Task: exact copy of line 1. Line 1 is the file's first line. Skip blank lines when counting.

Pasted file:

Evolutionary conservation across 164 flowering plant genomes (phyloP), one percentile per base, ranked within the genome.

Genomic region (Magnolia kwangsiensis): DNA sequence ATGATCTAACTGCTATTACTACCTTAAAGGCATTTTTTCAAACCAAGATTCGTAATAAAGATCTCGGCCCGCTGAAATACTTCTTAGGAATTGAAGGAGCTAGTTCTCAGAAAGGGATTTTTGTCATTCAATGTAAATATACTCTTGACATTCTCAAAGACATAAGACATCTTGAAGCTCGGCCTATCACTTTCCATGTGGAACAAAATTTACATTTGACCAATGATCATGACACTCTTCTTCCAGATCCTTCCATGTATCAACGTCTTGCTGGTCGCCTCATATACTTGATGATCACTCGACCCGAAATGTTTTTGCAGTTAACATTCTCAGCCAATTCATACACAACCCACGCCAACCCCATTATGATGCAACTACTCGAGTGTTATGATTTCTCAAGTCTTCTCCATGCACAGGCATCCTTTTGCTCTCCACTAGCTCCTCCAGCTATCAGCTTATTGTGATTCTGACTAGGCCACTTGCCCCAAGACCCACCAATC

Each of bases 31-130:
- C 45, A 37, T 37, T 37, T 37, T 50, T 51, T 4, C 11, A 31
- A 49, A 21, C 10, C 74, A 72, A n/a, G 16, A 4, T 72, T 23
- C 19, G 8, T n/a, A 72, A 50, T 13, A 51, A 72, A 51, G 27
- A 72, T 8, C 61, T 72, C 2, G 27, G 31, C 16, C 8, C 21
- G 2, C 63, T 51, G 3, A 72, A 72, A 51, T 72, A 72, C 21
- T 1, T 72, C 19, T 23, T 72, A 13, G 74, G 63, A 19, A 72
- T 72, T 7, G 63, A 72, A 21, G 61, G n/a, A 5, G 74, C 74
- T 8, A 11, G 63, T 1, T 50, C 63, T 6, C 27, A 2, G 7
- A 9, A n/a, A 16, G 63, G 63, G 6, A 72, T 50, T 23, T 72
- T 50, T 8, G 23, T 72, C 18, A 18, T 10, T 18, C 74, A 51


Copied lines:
Evolutionary conservation across 164 flowering plant genomes (phyloP), one percentile per base, ranked within the genome.